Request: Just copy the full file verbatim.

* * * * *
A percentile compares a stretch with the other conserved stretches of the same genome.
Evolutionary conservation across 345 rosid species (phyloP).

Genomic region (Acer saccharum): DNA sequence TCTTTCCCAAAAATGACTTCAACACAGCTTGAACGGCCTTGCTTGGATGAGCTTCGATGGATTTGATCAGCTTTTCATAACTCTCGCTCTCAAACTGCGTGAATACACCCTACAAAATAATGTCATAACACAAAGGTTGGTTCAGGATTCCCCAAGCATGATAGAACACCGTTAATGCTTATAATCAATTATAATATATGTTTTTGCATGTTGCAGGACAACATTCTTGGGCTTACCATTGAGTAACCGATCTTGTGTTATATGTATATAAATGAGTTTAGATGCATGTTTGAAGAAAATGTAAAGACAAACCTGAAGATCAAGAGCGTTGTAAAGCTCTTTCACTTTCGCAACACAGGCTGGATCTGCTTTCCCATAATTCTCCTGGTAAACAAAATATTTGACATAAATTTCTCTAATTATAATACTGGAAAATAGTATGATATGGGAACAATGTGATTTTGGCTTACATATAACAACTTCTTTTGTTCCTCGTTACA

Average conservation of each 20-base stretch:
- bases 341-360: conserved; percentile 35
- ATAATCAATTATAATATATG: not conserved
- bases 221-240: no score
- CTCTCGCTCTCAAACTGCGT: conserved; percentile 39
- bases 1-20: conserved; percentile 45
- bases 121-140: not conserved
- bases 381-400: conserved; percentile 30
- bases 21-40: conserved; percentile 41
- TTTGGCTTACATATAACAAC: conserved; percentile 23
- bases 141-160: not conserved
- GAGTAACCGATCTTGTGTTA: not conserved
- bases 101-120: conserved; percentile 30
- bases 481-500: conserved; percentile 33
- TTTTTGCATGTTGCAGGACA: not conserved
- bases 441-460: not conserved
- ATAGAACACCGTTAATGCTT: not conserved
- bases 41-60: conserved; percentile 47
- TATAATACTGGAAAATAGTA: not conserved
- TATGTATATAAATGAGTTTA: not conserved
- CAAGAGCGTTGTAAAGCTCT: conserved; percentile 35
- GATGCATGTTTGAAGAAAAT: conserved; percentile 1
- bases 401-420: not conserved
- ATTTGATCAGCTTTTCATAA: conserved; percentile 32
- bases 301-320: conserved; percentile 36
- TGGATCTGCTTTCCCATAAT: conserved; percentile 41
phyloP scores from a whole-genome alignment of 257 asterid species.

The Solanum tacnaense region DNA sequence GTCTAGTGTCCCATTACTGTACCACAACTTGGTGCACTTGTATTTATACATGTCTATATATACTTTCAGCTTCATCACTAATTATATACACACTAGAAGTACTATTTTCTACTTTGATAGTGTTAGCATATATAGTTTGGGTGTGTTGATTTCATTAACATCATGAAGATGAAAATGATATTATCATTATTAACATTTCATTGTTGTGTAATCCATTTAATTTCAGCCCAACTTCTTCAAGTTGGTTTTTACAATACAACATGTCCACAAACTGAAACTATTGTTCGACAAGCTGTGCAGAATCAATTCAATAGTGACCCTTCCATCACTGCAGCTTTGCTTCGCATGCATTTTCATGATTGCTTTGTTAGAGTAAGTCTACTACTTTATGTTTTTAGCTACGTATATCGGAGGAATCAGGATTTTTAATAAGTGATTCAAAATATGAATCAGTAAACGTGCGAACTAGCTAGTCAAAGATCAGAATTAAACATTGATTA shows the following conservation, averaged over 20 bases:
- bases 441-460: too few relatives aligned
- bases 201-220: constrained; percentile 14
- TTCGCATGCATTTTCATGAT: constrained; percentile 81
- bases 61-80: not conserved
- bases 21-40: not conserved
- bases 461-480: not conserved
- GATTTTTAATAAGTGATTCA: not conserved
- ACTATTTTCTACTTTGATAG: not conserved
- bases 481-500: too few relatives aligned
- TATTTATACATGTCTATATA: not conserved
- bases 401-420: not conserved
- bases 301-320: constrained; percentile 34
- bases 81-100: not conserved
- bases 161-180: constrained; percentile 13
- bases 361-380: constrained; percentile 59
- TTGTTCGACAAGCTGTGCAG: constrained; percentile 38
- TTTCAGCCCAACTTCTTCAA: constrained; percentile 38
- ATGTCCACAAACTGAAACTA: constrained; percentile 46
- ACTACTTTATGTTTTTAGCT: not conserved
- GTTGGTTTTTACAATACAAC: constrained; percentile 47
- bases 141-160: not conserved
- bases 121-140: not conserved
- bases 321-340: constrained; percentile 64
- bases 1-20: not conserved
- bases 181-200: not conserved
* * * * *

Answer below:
A percentile compares a stretch with the other conserved stretches of the same genome.
Evolutionary conservation across 345 rosid species (phyloP).

Genomic region (Acer saccharum): DNA sequence TCTTTCCCAAAAATGACTTCAACACAGCTTGAACGGCCTTGCTTGGATGAGCTTCGATGGATTTGATCAGCTTTTCATAACTCTCGCTCTCAAACTGCGTGAATACACCCTACAAAATAATGTCATAACACAAAGGTTGGTTCAGGATTCCCCAAGCATGATAGAACACCGTTAATGCTTATAATCAATTATAATATATGTTTTTGCATGTTGCAGGACAACATTCTTGGGCTTACCATTGAGTAACCGATCTTGTGTTATATGTATATAAATGAGTTTAGATGCATGTTTGAAGAAAATGTAAAGACAAACCTGAAGATCAAGAGCGTTGTAAAGCTCTTTCACTTTCGCAACACAGGCTGGATCTGCTTTCCCATAATTCTCCTGGTAAACAAAATATTTGACATAAATTTCTCTAATTATAATACTGGAAAATAGTATGATATGGGAACAATGTGATTTTGGCTTACATATAACAACTTCTTTTGTTCCTCGTTACA

Average conservation of each 20-base stretch:
- bases 341-360: conserved; percentile 35
- ATAATCAATTATAATATATG: not conserved
- bases 221-240: no score
- CTCTCGCTCTCAAACTGCGT: conserved; percentile 39
- bases 1-20: conserved; percentile 45
- bases 121-140: not conserved
- bases 381-400: conserved; percentile 30
- bases 21-40: conserved; percentile 41
- TTTGGCTTACATATAACAAC: conserved; percentile 23
- bases 141-160: not conserved
- GAGTAACCGATCTTGTGTTA: not conserved
- bases 101-120: conserved; percentile 30
- bases 481-500: conserved; percentile 33
- TTTTTGCATGTTGCAGGACA: not conserved
- bases 441-460: not conserved
- ATAGAACACCGTTAATGCTT: not conserved
- bases 41-60: conserved; percentile 47
- TATAATACTGGAAAATAGTA: not conserved
- TATGTATATAAATGAGTTTA: not conserved
- CAAGAGCGTTGTAAAGCTCT: conserved; percentile 35
- GATGCATGTTTGAAGAAAAT: conserved; percentile 1
- bases 401-420: not conserved
- ATTTGATCAGCTTTTCATAA: conserved; percentile 32
- bases 301-320: conserved; percentile 36
- TGGATCTGCTTTCCCATAAT: conserved; percentile 41
phyloP scores from a whole-genome alignment of 257 asterid species.

The Solanum tacnaense region DNA sequence GTCTAGTGTCCCATTACTGTACCACAACTTGGTGCACTTGTATTTATACATGTCTATATATACTTTCAGCTTCATCACTAATTATATACACACTAGAAGTACTATTTTCTACTTTGATAGTGTTAGCATATATAGTTTGGGTGTGTTGATTTCATTAACATCATGAAGATGAAAATGATATTATCATTATTAACATTTCATTGTTGTGTAATCCATTTAATTTCAGCCCAACTTCTTCAAGTTGGTTTTTACAATACAACATGTCCACAAACTGAAACTATTGTTCGACAAGCTGTGCAGAATCAATTCAATAGTGACCCTTCCATCACTGCAGCTTTGCTTCGCATGCATTTTCATGATTGCTTTGTTAGAGTAAGTCTACTACTTTATGTTTTTAGCTACGTATATCGGAGGAATCAGGATTTTTAATAAGTGATTCAAAATATGAATCAGTAAACGTGCGAACTAGCTAGTCAAAGATCAGAATTAAACATTGATTA shows the following conservation, averaged over 20 bases:
- bases 441-460: too few relatives aligned
- bases 201-220: constrained; percentile 14
- TTCGCATGCATTTTCATGAT: constrained; percentile 81
- bases 61-80: not conserved
- bases 21-40: not conserved
- bases 461-480: not conserved
- GATTTTTAATAAGTGATTCA: not conserved
- ACTATTTTCTACTTTGATAG: not conserved
- bases 481-500: too few relatives aligned
- TATTTATACATGTCTATATA: not conserved
- bases 401-420: not conserved
- bases 301-320: constrained; percentile 34
- bases 81-100: not conserved
- bases 161-180: constrained; percentile 13
- bases 361-380: constrained; percentile 59
- TTGTTCGACAAGCTGTGCAG: constrained; percentile 38
- TTTCAGCCCAACTTCTTCAA: constrained; percentile 38
- ATGTCCACAAACTGAAACTA: constrained; percentile 46
- ACTACTTTATGTTTTTAGCT: not conserved
- GTTGGTTTTTACAATACAAC: constrained; percentile 47
- bases 141-160: not conserved
- bases 121-140: not conserved
- bases 321-340: constrained; percentile 64
- bases 1-20: not conserved
- bases 181-200: not conserved